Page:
african-american-marriage

Virginia governor Tim Kaine announces the launch of a project to digitize the records of the Virginia Freedmen’s Bureau outside the Black History and Culture Museum, in Richmond, on Thursday, July 9, 2009. The Virginia Freedmen’s Bureau is the earliest major compilation of information on the African-American community, including names, marriages, educational pursuits, work contracts, health care and legal services. Behind the governor (from left) are Virginia secretary of administration Viola Baskerville, Sen. Henry L. Marsh, III, D-Richmond, Dr. Maureen Elgersman Lee, executive director of the Black History and Culture Museum, and Ahmad Corbitt, of the Church of Latter-day Saints.

softbutchnaruto  asked:

hi! my character is a black man converting to islam. hes engaged to another (black) muslim girl, although this isnt the reason hes converting. he sees it as the right path. is there anything specific i should keep in mind w a black muslim convert?

Black Muslim Converts - Perspective on Black Americans

I think you are on the right track with this, pretty much. The majority of African-American Muslims I know - in my friend circle and in my family - are very practicing and wouldn’t want their daughter to marry someone unless he was definitely interested in converting. One thing I would keep in mind is that converting is not easy. It doesn’t end at the actual declaration of faith, of the initial moment of joy from the witnesses as they embrace their new brother or sister in faith and ask them if they want to change their name or if there is any other help they need.

It is a hard road. My mother’s family was very accepting, and on the whole, I’ve seen that African-American parents and family are very loving and understanding about Islam, particularly since a lot of them had it in their roots or have family members who have always given a good example to them. But there are those who sadly aren’t. Issues with family is something that any convert can face and something you should keep in mind - even on small things like repeatedly telling a family member you no longer eat pork or don’t feel comfortable with something that you used to do before you were Muslim.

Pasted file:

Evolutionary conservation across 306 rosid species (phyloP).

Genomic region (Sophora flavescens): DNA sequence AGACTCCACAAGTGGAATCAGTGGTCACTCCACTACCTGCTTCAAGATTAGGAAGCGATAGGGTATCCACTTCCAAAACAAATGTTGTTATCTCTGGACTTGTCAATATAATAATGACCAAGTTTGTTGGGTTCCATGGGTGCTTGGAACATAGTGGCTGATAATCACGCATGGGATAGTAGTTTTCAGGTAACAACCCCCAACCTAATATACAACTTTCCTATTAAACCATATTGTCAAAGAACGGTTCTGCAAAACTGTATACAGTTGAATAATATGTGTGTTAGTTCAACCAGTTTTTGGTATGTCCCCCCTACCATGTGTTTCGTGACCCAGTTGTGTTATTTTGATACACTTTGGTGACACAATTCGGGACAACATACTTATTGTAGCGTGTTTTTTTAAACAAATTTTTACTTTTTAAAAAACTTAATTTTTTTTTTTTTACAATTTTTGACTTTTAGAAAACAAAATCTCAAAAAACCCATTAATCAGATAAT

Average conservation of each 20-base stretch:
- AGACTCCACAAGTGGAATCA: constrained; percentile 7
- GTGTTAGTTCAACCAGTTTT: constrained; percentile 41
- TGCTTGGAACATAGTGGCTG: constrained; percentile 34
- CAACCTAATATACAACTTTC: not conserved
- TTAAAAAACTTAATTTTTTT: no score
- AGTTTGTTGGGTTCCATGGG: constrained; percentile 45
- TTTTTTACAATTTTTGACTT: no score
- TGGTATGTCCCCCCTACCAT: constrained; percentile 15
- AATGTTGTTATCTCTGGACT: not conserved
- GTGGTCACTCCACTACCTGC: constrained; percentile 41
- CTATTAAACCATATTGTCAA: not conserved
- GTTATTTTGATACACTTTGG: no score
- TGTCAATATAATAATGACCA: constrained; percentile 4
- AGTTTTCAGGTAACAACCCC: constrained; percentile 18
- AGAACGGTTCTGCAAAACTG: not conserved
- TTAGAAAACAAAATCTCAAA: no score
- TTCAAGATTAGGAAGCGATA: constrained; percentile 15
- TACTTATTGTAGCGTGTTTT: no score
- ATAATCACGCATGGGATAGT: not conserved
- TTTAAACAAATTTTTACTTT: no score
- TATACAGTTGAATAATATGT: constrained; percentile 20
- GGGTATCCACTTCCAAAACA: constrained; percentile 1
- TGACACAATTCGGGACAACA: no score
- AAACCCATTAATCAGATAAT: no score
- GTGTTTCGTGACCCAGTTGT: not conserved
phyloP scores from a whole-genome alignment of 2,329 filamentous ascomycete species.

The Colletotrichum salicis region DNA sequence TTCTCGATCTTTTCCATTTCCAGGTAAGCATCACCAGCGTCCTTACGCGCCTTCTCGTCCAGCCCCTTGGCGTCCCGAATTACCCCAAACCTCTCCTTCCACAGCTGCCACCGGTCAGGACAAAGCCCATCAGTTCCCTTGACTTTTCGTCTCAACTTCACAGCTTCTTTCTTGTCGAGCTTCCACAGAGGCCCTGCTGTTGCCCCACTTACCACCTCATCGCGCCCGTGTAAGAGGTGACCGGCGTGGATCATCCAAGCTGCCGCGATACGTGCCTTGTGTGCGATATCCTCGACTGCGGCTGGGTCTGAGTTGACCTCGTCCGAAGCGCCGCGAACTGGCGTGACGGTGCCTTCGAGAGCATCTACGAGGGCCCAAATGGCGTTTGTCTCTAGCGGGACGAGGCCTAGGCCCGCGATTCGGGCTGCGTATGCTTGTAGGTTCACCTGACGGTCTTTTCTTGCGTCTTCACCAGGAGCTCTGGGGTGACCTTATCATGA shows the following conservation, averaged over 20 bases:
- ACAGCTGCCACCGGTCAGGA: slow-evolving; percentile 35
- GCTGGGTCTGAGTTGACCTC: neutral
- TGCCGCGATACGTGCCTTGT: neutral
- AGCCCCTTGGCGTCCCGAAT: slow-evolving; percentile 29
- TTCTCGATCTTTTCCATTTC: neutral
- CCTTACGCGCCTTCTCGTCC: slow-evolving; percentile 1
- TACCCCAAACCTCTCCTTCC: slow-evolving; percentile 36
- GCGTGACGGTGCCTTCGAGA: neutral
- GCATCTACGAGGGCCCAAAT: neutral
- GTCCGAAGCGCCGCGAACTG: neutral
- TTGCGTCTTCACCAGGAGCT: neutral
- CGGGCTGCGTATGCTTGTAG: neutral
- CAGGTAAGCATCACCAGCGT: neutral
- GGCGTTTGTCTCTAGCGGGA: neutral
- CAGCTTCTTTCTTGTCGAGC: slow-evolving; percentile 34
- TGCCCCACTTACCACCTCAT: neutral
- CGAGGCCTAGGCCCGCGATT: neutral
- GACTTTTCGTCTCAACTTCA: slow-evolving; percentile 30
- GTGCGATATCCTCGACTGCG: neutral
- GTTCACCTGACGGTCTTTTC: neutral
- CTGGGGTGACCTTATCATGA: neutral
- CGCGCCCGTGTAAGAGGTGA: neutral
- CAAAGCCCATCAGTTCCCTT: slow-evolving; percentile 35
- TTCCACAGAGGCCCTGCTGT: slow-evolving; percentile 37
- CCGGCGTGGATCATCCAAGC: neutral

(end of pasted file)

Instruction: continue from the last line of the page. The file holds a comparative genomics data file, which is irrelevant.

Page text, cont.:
Another issue converts face is learning about their faith and assimilating into it; particularly when you’re African-American and have to face racism and prejudice from other Muslims. This is a sad fact of life that has been brought into Islam - which always preaches equality and universal love - by culture and that learned distaste for particular skin colors and stereotypes associated with that particular race or ethnicity.

I’d definitely recommend trying to find someone who has experienced that as a beta reader to tell you more about the particular struggles an African-American convert in particular might face while trying to find their place in their community. To be clear: not everyone goes through this. I also don’t want this to be twisted into a, “See! Muslims are bad and racist!” We have racist people, like everyone else. This is not a problem of faith, but a problem of certain people bringing their own issues and misconceptions into their community of faith.

I am glad to mention that we have a lot of support and forming organizations to help converts and keep them feeling positive and supported through this new change in their life. A lot of converts might find African-American masjids and communities, as well, and be able to find more sustenance and understanding in the changes and issues they particularly face there.

I hope this helps and isn’t too confusing!

-Mod Kaye

youtube

Since it’s #BlackOutDay, and it’s also National Poetry Month; I decided to share something that I found soooo beautiful, in sooo many ways. #BlackLove

Hope you enjoy. Try not to cry lol better yet just grab your tissue.

The Slow Turbolift

One thing I hear a lot is “I can’t believe it’s 2016 and we’re still dealing with [social issue]”. But that’s the wrong way to look at it. It assumes that time is just this slow, progressive elevator, that racism, xenophobia, sexism and other social ills will slowly work themselves out as we work our way to… I don’t know, Star Trek.

Of course, as evidenced by last night, that’s not the case. Social progress is more like an enormous boulder that we have to roll up a steep slope. It takes constant work, vigilance and effort to even keep the boulder where it is. The structure of our society is designed to make it difficult, to roll back any progress that happens should anyone stop pushing, but that’s not even the worst part.

The Worst Part

The worst part is that there are people on the other side pushing down. It took herculean effort, but in 2008 and over the last eight years we experienced some real progressive victories; the first African American president, gay marriage legalization and a socialized health care system (which I have personally benefited from). That was all of us, pushing upward… but it was also a rallying cry for those that want to keep the boulder at the bottom of the hill.

Everyone who looks down from the top of the mountain and doesn’t like how gay and brown that boulder is looking mobilized last night, they all got together and pushed down hard. And this time, we didn’t have the numbers to hold them back, hell, some people even walked around to the other side and pushed down.

Today

Today we have a huge task in front of us, it’s going to take all our effort to roll the boulder back to where we were, and more than that to make any progress. Still, we have to, because the U.S. is worth fighting for; and there’s a whole generation of little babies that are eventually going to replace us on the shady side of this boulder and we owe it to them to hand it to them higher up the hill than where we found it.